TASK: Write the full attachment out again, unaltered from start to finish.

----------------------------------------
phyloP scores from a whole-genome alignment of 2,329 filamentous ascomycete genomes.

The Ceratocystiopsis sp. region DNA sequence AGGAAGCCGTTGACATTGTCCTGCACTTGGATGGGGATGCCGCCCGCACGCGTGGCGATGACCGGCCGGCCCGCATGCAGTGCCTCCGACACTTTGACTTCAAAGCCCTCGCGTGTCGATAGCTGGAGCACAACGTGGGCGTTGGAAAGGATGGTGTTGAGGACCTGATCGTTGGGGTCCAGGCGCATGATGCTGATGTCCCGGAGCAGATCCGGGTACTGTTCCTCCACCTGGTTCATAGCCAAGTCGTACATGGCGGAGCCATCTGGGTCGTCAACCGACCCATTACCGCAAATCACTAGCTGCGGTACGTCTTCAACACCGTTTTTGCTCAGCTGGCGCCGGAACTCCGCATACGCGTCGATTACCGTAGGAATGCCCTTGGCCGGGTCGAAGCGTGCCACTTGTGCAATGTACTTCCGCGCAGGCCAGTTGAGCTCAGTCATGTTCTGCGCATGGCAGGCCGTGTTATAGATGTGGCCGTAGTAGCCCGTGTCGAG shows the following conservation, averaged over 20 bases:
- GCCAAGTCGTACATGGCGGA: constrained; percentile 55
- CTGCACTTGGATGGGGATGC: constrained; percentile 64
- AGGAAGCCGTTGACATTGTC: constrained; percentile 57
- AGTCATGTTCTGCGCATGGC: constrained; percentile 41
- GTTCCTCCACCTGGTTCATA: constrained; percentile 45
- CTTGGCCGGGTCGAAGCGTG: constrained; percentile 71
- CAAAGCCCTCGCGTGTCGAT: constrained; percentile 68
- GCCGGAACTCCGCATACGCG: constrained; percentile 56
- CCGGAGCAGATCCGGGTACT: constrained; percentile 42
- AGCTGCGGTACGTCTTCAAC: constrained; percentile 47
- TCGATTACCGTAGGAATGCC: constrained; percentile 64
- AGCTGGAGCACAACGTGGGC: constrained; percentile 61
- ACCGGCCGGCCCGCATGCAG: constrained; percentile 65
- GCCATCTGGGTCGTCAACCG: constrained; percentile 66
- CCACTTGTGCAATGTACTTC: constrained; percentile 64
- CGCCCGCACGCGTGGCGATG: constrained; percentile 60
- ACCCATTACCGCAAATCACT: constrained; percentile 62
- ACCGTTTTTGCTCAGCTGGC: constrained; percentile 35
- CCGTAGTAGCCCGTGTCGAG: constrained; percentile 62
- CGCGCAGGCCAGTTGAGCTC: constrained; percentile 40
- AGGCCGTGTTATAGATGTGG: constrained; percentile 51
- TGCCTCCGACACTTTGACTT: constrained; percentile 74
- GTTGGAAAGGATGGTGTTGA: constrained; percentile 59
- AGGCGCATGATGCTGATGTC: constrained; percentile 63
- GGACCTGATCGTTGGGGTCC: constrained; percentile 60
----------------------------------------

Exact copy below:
phyloP scores from a whole-genome alignment of 2,329 filamentous ascomycete genomes.

The Ceratocystiopsis sp. region DNA sequence AGGAAGCCGTTGACATTGTCCTGCACTTGGATGGGGATGCCGCCCGCACGCGTGGCGATGACCGGCCGGCCCGCATGCAGTGCCTCCGACACTTTGACTTCAAAGCCCTCGCGTGTCGATAGCTGGAGCACAACGTGGGCGTTGGAAAGGATGGTGTTGAGGACCTGATCGTTGGGGTCCAGGCGCATGATGCTGATGTCCCGGAGCAGATCCGGGTACTGTTCCTCCACCTGGTTCATAGCCAAGTCGTACATGGCGGAGCCATCTGGGTCGTCAACCGACCCATTACCGCAAATCACTAGCTGCGGTACGTCTTCAACACCGTTTTTGCTCAGCTGGCGCCGGAACTCCGCATACGCGTCGATTACCGTAGGAATGCCCTTGGCCGGGTCGAAGCGTGCCACTTGTGCAATGTACTTCCGCGCAGGCCAGTTGAGCTCAGTCATGTTCTGCGCATGGCAGGCCGTGTTATAGATGTGGCCGTAGTAGCCCGTGTCGAG shows the following conservation, averaged over 20 bases:
- GCCAAGTCGTACATGGCGGA: constrained; percentile 55
- CTGCACTTGGATGGGGATGC: constrained; percentile 64
- AGGAAGCCGTTGACATTGTC: constrained; percentile 57
- AGTCATGTTCTGCGCATGGC: constrained; percentile 41
- GTTCCTCCACCTGGTTCATA: constrained; percentile 45
- CTTGGCCGGGTCGAAGCGTG: constrained; percentile 71
- CAAAGCCCTCGCGTGTCGAT: constrained; percentile 68
- GCCGGAACTCCGCATACGCG: constrained; percentile 56
- CCGGAGCAGATCCGGGTACT: constrained; percentile 42
- AGCTGCGGTACGTCTTCAAC: constrained; percentile 47
- TCGATTACCGTAGGAATGCC: constrained; percentile 64
- AGCTGGAGCACAACGTGGGC: constrained; percentile 61
- ACCGGCCGGCCCGCATGCAG: constrained; percentile 65
- GCCATCTGGGTCGTCAACCG: constrained; percentile 66
- CCACTTGTGCAATGTACTTC: constrained; percentile 64
- CGCCCGCACGCGTGGCGATG: constrained; percentile 60
- ACCCATTACCGCAAATCACT: constrained; percentile 62
- ACCGTTTTTGCTCAGCTGGC: constrained; percentile 35
- CCGTAGTAGCCCGTGTCGAG: constrained; percentile 62
- CGCGCAGGCCAGTTGAGCTC: constrained; percentile 40
- AGGCCGTGTTATAGATGTGG: constrained; percentile 51
- TGCCTCCGACACTTTGACTT: constrained; percentile 74
- GTTGGAAAGGATGGTGTTGA: constrained; percentile 59
- AGGCGCATGATGCTGATGTC: constrained; percentile 63
- GGACCTGATCGTTGGGGTCC: constrained; percentile 60